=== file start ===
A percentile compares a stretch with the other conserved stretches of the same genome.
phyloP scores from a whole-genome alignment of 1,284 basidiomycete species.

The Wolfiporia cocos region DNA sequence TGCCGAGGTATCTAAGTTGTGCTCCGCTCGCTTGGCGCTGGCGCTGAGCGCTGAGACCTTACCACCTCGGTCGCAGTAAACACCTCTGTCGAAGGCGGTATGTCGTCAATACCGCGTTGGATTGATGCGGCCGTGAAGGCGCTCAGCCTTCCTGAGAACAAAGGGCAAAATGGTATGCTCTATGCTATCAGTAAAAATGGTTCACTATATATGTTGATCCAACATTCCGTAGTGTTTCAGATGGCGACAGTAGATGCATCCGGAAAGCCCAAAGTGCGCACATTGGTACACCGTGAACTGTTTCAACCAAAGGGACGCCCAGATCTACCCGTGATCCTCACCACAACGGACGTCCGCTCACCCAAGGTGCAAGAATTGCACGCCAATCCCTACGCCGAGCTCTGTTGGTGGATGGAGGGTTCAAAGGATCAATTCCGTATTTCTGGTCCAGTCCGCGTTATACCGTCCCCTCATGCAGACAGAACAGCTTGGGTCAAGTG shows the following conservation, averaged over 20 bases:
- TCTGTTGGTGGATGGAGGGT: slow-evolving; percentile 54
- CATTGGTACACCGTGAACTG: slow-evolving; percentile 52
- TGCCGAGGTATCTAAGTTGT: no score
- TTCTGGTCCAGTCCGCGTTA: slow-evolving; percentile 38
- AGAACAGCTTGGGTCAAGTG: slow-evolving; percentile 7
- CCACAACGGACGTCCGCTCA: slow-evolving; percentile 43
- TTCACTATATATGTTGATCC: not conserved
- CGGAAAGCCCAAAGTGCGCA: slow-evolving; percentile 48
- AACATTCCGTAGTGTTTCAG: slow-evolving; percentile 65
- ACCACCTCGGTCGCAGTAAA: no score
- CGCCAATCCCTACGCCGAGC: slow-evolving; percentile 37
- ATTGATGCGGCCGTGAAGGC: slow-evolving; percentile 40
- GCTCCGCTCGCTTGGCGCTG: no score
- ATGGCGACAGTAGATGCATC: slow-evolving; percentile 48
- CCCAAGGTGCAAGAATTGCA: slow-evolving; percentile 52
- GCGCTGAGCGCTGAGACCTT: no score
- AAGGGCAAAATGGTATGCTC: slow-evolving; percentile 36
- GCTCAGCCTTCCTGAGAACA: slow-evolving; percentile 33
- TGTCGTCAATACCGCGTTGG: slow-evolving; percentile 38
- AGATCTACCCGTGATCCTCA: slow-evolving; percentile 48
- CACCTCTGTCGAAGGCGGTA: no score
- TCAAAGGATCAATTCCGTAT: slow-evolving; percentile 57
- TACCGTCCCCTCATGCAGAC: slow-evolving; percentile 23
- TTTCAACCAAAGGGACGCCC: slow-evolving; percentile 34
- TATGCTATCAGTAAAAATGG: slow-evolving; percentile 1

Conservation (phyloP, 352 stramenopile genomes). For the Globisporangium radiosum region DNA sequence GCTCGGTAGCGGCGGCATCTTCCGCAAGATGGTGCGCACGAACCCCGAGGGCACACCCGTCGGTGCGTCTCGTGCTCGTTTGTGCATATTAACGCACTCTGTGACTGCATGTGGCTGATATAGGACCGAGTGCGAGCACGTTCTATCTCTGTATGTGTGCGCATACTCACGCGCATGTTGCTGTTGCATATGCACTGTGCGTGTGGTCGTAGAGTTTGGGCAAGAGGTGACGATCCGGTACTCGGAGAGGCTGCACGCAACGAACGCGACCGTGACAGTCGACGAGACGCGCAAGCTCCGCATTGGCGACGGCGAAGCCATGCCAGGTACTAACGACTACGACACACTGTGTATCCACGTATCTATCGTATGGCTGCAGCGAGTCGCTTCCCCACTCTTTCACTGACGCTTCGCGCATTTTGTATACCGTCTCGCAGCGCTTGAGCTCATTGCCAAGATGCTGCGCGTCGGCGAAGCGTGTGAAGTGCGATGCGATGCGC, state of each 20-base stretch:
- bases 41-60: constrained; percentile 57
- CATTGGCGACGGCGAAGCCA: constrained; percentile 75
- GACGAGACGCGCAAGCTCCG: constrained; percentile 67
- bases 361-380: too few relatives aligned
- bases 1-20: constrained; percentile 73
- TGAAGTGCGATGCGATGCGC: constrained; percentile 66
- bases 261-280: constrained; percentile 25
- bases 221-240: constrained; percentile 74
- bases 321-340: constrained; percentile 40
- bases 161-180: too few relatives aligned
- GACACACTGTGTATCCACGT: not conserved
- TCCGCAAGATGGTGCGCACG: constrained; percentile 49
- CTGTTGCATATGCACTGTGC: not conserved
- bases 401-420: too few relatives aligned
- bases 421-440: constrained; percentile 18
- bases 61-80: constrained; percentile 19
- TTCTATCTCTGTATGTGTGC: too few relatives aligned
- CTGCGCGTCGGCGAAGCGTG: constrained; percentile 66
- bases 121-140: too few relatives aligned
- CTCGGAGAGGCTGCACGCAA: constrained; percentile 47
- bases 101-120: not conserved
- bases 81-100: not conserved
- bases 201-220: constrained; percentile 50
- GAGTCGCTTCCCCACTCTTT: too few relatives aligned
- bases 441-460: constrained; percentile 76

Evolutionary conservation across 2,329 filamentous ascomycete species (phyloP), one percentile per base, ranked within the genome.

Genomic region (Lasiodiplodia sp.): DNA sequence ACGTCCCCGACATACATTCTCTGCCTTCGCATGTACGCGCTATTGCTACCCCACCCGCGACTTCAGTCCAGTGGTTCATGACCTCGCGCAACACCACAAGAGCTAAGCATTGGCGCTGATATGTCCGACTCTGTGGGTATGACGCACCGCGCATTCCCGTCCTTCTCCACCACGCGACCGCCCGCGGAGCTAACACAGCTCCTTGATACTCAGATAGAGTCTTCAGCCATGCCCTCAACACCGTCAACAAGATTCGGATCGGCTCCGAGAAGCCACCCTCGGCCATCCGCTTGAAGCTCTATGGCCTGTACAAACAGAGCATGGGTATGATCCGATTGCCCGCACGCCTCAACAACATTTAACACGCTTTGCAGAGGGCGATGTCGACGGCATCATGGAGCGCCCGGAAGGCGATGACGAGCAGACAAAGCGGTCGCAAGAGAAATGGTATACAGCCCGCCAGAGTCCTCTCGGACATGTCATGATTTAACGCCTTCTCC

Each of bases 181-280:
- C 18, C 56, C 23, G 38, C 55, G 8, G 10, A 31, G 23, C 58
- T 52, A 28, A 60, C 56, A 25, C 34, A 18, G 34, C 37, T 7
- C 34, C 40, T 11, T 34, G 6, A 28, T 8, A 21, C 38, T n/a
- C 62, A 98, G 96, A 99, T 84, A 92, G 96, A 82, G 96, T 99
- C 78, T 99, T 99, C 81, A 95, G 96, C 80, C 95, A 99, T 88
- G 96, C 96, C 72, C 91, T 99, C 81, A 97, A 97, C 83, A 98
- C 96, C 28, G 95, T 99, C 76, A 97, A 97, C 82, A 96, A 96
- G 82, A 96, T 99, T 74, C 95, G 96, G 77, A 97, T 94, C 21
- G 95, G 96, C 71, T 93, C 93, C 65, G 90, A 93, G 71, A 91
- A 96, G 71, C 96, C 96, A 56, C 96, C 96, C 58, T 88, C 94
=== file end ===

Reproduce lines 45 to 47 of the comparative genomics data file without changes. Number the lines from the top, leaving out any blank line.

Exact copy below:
- bases 61-80: constrained; percentile 19
- TTCTATCTCTGTATGTGTGC: too few relatives aligned
- CTGCGCGTCGGCGAAGCGTG: constrained; percentile 66